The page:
The government through the Ministry of Health has banned the importation, distribution, and administration of private COVID-19 vaccines in Kenya.
Health Cabinet Secretary Mutahi Kagwe says the decision was made following a meeting by the National Emergency Response Committee (NERC) on COVID-19.
“There has been a lack of clarity with the private vaccines. We want Kenyans to have vaccines that have been cleared by two institutions: Pharmacy and Poisons Board (PPB) and the World Health Organization (WHO). If it has not been cleared by WHO it will not be used in Kenya,” Kagwe said during a media briefing on Friday.
Kagwe explained that the country lacks the infrastructure to guarantee transparency in the rollout of privately imported COVID-19 jabs.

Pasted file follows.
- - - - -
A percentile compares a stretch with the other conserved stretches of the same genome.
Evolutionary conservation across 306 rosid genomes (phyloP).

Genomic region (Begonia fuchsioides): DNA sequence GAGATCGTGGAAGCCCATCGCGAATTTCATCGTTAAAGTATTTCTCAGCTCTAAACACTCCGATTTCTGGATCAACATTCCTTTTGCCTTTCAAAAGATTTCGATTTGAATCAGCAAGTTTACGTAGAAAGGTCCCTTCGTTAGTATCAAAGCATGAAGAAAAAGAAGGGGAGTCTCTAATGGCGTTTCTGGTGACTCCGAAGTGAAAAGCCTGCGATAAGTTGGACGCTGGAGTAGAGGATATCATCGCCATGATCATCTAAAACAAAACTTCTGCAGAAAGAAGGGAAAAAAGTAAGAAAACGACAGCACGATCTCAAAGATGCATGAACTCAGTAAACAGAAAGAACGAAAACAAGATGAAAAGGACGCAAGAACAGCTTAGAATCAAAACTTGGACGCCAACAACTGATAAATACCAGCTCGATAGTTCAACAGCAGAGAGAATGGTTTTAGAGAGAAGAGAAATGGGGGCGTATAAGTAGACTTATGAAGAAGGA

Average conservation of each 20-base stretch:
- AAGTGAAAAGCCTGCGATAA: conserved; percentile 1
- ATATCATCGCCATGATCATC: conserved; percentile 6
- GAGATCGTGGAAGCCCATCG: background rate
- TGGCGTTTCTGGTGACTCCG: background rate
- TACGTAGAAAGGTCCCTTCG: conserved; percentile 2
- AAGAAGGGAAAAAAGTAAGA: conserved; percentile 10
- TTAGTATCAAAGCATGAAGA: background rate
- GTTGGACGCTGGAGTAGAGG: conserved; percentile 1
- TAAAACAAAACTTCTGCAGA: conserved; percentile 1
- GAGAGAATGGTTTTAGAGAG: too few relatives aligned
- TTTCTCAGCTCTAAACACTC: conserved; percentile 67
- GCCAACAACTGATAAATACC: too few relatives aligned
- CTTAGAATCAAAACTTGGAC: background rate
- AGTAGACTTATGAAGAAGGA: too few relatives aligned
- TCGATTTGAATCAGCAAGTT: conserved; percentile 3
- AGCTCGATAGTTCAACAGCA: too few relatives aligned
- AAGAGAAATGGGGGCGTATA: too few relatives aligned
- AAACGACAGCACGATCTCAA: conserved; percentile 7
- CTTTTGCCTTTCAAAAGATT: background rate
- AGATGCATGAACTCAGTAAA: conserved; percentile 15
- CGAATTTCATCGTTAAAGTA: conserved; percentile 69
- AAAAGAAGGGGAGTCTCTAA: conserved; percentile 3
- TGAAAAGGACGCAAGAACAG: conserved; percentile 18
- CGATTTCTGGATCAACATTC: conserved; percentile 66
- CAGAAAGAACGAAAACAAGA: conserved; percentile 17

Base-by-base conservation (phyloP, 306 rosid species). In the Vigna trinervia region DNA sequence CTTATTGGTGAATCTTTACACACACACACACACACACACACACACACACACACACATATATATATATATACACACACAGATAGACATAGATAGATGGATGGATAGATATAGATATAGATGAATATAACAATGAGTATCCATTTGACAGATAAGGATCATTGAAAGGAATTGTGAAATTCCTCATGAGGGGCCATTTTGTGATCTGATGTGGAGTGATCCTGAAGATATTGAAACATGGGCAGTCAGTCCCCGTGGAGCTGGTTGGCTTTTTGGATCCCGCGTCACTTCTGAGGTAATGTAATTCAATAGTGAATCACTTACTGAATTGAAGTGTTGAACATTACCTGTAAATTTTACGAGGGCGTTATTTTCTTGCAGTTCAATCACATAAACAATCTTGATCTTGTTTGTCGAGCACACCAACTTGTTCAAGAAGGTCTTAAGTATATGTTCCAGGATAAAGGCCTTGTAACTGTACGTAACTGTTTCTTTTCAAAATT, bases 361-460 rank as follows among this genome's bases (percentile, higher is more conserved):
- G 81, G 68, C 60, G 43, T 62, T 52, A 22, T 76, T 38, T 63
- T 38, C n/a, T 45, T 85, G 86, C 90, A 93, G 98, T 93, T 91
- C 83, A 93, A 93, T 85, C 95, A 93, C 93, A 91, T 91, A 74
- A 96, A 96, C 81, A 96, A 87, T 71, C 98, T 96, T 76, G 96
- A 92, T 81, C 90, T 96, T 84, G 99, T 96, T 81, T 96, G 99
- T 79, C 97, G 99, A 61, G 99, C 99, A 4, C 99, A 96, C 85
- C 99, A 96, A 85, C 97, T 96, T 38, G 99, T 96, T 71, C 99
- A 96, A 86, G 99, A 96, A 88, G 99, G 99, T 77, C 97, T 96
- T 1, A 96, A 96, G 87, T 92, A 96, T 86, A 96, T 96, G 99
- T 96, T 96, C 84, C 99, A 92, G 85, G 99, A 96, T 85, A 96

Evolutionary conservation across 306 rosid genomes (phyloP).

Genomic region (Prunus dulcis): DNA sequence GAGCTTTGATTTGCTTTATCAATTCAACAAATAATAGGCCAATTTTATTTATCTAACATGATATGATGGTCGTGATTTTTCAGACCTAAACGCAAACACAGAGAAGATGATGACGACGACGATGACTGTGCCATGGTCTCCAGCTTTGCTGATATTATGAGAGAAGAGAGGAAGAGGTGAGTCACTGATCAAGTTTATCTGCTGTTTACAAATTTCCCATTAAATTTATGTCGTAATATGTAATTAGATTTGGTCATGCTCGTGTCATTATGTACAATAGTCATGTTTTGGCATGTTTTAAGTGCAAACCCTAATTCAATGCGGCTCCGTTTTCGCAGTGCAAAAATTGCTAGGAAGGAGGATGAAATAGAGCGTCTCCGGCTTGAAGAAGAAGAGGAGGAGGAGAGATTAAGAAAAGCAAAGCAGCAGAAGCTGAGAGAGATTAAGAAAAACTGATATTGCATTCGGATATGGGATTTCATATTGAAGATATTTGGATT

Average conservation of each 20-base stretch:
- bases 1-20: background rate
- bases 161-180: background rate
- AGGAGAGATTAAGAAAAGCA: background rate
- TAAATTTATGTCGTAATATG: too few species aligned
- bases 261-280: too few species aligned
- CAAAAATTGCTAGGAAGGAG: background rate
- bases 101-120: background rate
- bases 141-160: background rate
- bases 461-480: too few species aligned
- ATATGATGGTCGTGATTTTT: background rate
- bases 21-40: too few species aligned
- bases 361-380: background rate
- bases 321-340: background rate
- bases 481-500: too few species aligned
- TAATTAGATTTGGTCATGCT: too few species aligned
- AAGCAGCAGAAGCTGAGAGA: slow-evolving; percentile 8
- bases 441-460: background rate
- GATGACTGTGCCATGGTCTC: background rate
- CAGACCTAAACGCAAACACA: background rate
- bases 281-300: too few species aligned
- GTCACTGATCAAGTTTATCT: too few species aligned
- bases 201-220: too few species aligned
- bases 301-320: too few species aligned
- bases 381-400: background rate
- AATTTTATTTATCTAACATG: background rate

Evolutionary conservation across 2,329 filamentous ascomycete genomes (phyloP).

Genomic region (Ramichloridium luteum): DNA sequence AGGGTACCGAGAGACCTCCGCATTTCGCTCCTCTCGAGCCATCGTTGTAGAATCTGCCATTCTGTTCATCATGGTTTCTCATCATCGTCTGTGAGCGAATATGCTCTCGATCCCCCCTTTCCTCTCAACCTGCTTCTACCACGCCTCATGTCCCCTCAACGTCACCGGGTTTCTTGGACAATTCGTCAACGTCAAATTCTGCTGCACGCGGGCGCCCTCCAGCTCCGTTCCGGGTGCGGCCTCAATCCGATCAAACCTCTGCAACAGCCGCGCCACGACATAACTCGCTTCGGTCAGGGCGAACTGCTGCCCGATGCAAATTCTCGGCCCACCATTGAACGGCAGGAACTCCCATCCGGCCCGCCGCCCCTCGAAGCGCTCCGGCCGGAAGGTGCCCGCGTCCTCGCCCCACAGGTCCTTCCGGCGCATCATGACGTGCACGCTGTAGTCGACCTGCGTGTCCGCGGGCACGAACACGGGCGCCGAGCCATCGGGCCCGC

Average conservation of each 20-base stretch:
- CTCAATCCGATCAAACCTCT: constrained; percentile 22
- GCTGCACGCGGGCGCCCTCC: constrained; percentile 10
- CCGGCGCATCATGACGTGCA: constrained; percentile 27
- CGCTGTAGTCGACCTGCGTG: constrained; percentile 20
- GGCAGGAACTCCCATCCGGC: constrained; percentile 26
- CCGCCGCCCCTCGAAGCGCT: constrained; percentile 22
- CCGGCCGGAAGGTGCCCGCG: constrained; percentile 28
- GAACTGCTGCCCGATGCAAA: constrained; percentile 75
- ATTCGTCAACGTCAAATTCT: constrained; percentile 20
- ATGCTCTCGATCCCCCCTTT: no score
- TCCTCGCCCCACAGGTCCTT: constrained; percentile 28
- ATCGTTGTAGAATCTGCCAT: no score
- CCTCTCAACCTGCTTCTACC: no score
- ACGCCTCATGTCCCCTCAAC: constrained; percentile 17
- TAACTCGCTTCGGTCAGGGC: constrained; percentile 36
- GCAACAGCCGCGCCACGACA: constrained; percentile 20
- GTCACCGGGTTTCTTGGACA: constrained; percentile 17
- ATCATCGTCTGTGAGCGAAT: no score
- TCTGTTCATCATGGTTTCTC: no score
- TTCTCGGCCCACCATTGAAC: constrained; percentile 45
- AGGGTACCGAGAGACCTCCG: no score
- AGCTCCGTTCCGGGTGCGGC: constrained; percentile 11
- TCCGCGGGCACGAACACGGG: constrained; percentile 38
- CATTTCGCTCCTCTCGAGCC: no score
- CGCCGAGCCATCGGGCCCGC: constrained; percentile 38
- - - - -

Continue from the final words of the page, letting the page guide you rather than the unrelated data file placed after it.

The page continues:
“The only agent for vaccination in Kenya will remain the government of the Republic of Kenya till further notice,” CS Kagwe added.
Following the ban, anyone found selling privately imported COVID-19 vaccines in the country will have flouted PPB regulations and risk prosecution.
“Any person advertising or vaccinating people for a fee will be in contravention of the Pharmacy and Poisons Board regulations governing emergency use authorization and the Public Health Act. As such they will be liable for prosecution,” said Kagwe.
The ban throws into a spin the private rollout of the Russian-made Sputnik V vaccine, which was controversially imported into the country by a private entity.
Deputy President William Ruto, his wife Rachel, and lawyers Donald Kipkorir and Ahmednassir Abdullahi are among prominent Kenyans who had already received the first shot of the Russian vaccine. The Health Ministry said they will be allowed to get their second doses.
With an efficacy rate of 92 percent, the Sputnik V jab was being sold at Sh8,000 per shot in Kenya.